The place where I live is not one spot, one pin-point on a map, or one house with blue trim and a red door. It is neither one watershed or mountain range alone, but it is just as much a place as well a way of life. A place where each step is rhythmic, the melody changing as I go from swift stretches of bare granite to deep pine duff, thick roots occasionally reaching across to break the beat. It is where each day is both known and unknown, challenges cropping up with only one solution: keep walking. Long distance hiking reminds me to live with place deep in my body.
Hiking 486 miles on the Colorado Trail from Denver to Durango brought me home when I had no discernible place to claim as my own. Sleeping, eating, and taking each and every breath outside as I moved from spot to spot along the trail was inextricably tied to a search for place. Weaving together thick dog hair pine stands, burn scarred forests, high alpine tundra, open ranch lands, and the high and rugged San Juan Mountains, the Colorado Trail became the rug on my bedroom floor.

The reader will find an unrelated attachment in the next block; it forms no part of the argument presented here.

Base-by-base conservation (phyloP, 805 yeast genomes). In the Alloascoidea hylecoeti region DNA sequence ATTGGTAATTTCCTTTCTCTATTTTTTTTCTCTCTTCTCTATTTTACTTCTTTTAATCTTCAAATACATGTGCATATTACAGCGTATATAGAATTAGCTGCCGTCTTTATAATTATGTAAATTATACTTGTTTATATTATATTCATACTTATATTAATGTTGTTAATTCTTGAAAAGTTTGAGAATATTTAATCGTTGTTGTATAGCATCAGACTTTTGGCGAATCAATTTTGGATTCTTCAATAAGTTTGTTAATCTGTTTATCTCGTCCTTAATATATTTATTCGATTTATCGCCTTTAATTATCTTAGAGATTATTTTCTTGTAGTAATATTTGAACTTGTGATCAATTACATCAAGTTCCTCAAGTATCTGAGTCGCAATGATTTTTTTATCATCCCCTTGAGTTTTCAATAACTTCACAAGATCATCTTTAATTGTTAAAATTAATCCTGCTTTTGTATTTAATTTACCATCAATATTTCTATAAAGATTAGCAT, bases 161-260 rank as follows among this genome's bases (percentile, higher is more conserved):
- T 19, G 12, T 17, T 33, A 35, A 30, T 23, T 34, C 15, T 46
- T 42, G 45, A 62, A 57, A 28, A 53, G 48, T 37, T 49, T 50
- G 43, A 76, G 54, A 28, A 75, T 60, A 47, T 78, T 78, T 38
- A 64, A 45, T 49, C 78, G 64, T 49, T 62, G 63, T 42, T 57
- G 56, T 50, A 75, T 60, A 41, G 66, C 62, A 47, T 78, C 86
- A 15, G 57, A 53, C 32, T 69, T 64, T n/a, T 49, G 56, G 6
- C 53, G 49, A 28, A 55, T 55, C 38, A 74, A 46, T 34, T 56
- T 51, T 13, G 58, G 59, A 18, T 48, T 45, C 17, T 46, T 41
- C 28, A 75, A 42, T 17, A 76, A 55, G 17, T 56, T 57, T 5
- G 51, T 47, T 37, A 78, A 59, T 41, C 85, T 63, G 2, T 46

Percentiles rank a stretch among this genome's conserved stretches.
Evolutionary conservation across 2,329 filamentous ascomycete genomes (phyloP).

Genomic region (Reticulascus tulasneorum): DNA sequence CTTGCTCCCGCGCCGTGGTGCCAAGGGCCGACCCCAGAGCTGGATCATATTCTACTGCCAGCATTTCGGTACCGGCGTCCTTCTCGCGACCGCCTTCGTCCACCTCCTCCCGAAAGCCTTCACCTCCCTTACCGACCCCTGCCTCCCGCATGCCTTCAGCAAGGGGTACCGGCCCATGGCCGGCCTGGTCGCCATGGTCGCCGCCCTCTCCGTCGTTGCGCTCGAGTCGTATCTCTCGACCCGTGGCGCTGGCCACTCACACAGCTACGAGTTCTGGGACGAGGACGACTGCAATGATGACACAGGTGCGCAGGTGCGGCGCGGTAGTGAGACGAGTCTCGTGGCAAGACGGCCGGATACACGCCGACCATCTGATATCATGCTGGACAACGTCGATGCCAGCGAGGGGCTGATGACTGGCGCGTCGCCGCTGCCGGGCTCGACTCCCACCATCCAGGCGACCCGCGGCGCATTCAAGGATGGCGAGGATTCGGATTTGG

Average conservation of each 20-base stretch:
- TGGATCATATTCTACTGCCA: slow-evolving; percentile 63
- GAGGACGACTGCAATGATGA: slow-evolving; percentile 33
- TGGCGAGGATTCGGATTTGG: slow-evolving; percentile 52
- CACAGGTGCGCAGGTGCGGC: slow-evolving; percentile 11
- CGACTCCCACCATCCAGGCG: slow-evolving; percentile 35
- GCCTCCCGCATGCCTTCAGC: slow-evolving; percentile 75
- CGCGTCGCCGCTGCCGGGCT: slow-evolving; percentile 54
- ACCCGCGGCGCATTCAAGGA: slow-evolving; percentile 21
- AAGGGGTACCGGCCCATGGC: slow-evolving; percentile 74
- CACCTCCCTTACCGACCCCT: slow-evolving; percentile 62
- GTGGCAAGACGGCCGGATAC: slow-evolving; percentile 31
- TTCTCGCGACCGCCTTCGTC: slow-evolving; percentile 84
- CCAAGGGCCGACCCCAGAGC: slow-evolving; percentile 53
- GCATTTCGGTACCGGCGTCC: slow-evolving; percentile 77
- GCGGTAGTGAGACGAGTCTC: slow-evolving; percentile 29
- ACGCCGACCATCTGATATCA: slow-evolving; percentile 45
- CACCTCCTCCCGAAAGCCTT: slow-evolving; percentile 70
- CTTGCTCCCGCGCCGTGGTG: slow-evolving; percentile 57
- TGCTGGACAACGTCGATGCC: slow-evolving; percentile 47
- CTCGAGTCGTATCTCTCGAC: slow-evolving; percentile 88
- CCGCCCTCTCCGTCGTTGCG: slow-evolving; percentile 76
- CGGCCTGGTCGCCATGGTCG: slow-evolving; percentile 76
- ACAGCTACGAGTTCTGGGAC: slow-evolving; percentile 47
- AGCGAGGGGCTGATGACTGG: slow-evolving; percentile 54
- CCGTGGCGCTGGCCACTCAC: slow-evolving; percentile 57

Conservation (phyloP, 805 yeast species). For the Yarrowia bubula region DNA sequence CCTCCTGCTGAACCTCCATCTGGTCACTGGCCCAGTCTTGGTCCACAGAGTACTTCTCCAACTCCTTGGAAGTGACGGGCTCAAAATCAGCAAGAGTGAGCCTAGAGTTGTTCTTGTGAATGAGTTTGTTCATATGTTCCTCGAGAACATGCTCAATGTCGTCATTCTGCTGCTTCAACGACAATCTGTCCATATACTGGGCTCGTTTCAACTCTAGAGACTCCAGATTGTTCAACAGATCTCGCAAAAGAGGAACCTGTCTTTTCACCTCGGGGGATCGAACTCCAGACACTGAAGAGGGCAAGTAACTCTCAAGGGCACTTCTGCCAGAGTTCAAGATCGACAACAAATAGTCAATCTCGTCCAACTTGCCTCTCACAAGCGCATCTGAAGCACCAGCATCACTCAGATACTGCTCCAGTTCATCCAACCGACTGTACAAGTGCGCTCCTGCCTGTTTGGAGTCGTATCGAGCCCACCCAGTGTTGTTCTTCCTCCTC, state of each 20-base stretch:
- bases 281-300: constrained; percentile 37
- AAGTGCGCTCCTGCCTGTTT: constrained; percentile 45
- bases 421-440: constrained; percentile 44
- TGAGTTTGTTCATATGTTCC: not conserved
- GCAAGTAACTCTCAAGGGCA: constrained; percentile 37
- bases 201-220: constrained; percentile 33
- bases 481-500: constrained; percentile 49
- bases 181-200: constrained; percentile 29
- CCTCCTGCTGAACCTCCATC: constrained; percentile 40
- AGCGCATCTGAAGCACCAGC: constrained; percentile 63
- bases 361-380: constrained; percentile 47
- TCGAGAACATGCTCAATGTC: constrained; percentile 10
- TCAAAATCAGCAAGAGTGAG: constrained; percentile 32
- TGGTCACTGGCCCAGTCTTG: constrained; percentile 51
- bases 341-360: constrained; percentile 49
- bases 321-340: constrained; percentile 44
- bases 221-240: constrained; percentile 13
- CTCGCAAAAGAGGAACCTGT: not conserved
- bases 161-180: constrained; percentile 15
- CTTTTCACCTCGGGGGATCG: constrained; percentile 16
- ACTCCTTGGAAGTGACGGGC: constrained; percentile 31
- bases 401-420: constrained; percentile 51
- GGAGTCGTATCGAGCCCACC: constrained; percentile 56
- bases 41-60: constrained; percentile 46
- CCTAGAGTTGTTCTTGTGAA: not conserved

With each new scene offered along the way, there was an opportunity to redefine myself as I submerged in each place and reexamined what I love, who I love, and how I love. The smells, sights, sounds, and feeling of the ground beneath my worn soles were never constant; I could even taste the difference in water from stream to stream. Each day as the sun rose, I would thank my campsite and move on. As I hike across new landscapes today, I realize it is my unbroken presence and perception amidst constant movement that creates place. On long and winding dirt trails, I learn that the place where I live is not contingent on finding the perfect home or neighborhood, but is located within my own awareness of being and knowing its worthiness in this world.